Front Page Titles (by Subject) UNIVERSITY. - The Works of Voltaire, Vol. VII (Philosophical Dictionary Part 5)
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UNIVERSITY. - Voltaire, The Works of Voltaire, Vol. VII (Philosophical Dictionary Part 5) 
The Works of Voltaire, A Contemporary Version, (New York: E.R. DuMont, 1901), A Critique and Biography by John Morley, notes by Tobias Smollett, trans. William F. Fleming. Vol. VII.
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Du Boulay, in his “History of the University of Paris,” adopts the old, uncertain, not to say fabulous tradition, which carries its origin to the time of Charlemagne. It is true that such is the opinion of Guagin and of Gilles de Beauvais; but in addition to the fact that contemporary authors, as Eginhard, Almon, Reginon, and Sigebert make no mention of this establishment; Pasquier and Du Tillet expressly assert that it commenced in the twelfth century under the reigns of Louis the Young and of Philip Augustus.
Moreover, the first statutes of the university were drawn up by Robert de Coceon, legate of the pope, in the year 1215, which proves that it received from the first the form it retains at present; because a bull of Gregory IX., of the year 1231, makes mention of masters of theology, masters of law, physicians, and lastly, artists. The name “university” originated in the supposition that these four bodies, termed faculties, constituted a universality of studies; that is to say, that they comprehended all which could be cultivated.
The popes, by the means of these establishments, of the decisions of which they made themselves judges, became masters of the instruction of the people; and the same spirit which made the permission granted to the members of the Parliament of Paris to inter themselves in the habits of Cordeliers, be regarded as an especial favor—as related in the article on “Quête”—dictated the decrees pronounced by that sovereign court against all who dared to oppose an unintelligible scholastic system, which, according to the confession of the abbé Triteme, was only a false science that had vitiated religion. In fact, that which Constantine had only insinuated with respect to the Cumæan Sibyl, has been expressly asserted of Aristotle. Cardinal Pallavicini supported the maxim of I know not what monk Paul, who pleasantly observed, that without Aristotle the Church would have been deficient in some of her articles of faith.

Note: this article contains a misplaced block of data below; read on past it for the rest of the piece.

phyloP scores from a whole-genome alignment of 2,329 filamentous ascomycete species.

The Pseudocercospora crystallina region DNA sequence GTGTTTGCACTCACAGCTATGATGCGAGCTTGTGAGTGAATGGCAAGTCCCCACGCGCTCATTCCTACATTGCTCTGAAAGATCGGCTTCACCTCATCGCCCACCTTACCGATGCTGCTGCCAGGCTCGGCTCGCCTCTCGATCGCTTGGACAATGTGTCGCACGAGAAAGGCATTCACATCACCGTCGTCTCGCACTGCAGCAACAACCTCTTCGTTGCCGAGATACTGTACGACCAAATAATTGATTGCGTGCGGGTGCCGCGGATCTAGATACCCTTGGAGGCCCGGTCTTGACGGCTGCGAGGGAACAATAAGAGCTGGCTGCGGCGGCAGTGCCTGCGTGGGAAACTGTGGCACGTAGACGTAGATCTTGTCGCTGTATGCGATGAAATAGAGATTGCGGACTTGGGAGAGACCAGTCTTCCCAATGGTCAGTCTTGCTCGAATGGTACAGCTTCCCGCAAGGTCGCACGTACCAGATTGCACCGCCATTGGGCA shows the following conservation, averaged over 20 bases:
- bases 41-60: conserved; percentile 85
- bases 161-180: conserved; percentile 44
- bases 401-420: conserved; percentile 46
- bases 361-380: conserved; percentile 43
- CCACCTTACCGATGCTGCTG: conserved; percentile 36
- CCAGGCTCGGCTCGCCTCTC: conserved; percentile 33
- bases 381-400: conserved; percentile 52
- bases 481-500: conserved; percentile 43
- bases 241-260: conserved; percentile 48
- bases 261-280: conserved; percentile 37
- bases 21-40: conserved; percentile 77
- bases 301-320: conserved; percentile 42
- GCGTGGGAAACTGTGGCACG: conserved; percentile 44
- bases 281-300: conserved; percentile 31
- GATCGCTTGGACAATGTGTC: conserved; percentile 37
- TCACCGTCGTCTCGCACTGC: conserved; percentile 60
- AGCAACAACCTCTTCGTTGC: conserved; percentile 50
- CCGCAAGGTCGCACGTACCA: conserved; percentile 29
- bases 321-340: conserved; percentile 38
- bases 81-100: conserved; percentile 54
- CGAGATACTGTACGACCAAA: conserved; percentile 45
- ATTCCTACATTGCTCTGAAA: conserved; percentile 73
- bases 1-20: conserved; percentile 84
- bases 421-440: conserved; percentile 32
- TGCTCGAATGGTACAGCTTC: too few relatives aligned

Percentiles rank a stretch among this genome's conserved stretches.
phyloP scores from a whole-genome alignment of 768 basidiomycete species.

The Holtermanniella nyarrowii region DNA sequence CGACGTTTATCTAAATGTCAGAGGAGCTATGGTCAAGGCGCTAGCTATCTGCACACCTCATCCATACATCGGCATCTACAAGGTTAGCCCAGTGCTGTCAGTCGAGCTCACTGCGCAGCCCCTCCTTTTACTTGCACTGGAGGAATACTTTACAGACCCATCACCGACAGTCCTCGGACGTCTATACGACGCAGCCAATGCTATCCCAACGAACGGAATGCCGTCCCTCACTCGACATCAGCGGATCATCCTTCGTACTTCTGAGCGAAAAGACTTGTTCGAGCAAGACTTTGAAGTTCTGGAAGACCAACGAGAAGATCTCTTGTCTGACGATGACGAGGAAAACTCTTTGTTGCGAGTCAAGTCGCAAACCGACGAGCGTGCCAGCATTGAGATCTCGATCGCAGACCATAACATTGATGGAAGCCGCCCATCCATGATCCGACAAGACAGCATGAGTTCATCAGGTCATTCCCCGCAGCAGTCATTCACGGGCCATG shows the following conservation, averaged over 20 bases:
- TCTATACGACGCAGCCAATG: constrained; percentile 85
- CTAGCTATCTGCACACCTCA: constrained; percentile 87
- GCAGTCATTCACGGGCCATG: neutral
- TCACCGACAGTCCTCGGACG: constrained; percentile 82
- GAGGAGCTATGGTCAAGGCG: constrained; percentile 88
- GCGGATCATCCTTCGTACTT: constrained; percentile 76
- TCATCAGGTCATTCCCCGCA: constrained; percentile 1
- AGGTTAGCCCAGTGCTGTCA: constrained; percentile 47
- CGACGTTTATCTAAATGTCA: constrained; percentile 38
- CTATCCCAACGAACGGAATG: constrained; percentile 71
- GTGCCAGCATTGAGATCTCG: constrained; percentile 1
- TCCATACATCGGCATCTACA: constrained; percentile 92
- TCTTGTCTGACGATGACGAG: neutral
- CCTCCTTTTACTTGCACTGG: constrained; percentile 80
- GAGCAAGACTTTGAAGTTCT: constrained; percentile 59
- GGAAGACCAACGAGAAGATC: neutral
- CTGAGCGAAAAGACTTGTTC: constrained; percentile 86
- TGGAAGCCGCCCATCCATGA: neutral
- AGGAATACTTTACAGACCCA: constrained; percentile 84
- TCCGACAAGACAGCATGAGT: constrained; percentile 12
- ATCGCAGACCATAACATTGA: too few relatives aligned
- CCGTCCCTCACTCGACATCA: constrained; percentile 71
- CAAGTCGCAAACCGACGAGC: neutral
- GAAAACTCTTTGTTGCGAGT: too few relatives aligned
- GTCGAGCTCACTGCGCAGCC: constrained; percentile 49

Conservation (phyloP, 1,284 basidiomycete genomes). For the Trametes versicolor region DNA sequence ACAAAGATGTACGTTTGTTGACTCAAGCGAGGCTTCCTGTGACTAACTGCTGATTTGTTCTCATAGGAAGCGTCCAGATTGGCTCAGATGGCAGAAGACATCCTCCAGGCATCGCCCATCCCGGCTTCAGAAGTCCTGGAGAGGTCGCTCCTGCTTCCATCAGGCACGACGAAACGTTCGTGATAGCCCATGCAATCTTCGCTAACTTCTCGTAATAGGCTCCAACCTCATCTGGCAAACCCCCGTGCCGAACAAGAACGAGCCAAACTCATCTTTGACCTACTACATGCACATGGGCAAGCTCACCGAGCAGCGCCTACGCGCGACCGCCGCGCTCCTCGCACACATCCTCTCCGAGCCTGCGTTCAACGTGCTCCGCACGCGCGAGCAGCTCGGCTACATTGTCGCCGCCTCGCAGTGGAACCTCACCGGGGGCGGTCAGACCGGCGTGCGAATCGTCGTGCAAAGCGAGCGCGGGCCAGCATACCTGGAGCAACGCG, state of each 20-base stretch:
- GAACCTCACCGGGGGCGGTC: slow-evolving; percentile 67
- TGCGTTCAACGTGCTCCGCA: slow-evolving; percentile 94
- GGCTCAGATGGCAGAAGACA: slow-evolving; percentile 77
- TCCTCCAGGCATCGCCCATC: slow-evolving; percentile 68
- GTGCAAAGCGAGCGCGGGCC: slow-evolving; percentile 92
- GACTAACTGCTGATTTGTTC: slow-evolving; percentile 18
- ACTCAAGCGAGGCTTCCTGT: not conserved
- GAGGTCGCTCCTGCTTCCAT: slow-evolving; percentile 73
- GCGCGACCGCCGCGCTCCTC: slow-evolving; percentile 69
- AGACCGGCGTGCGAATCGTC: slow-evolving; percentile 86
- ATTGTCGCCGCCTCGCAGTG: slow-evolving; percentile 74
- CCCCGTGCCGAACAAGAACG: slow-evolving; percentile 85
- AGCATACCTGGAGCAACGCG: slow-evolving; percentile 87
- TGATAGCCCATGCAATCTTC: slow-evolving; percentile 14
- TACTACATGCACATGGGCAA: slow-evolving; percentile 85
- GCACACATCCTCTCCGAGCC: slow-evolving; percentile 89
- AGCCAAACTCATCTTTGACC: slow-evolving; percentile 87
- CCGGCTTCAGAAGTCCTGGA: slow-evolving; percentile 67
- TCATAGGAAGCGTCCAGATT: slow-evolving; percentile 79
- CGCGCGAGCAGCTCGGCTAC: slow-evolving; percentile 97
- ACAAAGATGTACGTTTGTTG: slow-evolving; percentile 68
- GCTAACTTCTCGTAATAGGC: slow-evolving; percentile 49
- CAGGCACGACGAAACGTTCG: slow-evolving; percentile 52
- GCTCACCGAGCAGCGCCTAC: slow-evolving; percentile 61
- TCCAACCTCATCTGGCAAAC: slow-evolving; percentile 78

Thus the celebrated Ramus, having composed two works in which he opposed the doctrine of Aristotle taught in the universities, would have been sacrificed to the fury of his ignorant rival, had not King Francis I. referred to his own judgment the process commenced in Paris between Ramus and Anthony Govea. One of the principal complaints against Ramus related to the manner in which he taught his disciples to pronounce the letter Q.
Ramus was not the only disputant persecuted for these grave absurdities. In the year 1624, the Parliament of Paris banished from its district three persons who wished to maintain these openly against Aristotle. Every person was forbidden to sell or to circulate the propositions contained in these theses, on pain of corporal punishment, or to teach any opinion against ancient and approved authors, on pain of death.
The remonstrances of the Sorbonne, in consequence of which the same parliament issued a decision against the chemists, in the year 1629, testified that it was impossible to impeach the principles of Aristotle, without at the same time impeaching those of the scholastic theology received by the Church. In the meantime, the faculty having issued, in 1566, a decree forbidding the use of antimony, and the parliament having confirmed the said decree, Paumier de Caen, a great chemist and celebrated physician of Paris, for not conforming to it, was degraded in the year 1609. Lastly, antimony being afterwards inserted in the books of medicines, composed by order of the faculty in the year 1637, the said faculty permitted the use of it in 1666, a century after having forbidden it, which decision the parliament confirmed by a new decree. Thus the university followed the example of the Church, which finally proscribed the doctrine of Arius, under pain of death, and approved the word “consubstantial,” which it had previously condemned—as we have seen in the article on “Councils.”
What we have observed of the university of Paris, may serve to give us an idea of other universities, of which it was regarded as the model. In fact, in imitation of it, eighty universities passed the same decree as the Sorbonne in the fourteenth century; to wit, that when the cap of a doctor was bestowed, the candidate should be made to swear that he will maintain the immaculate conception of the Virgin Mary; which he did not regard, however, as an article of faith, but as a Catholic and pious opinion.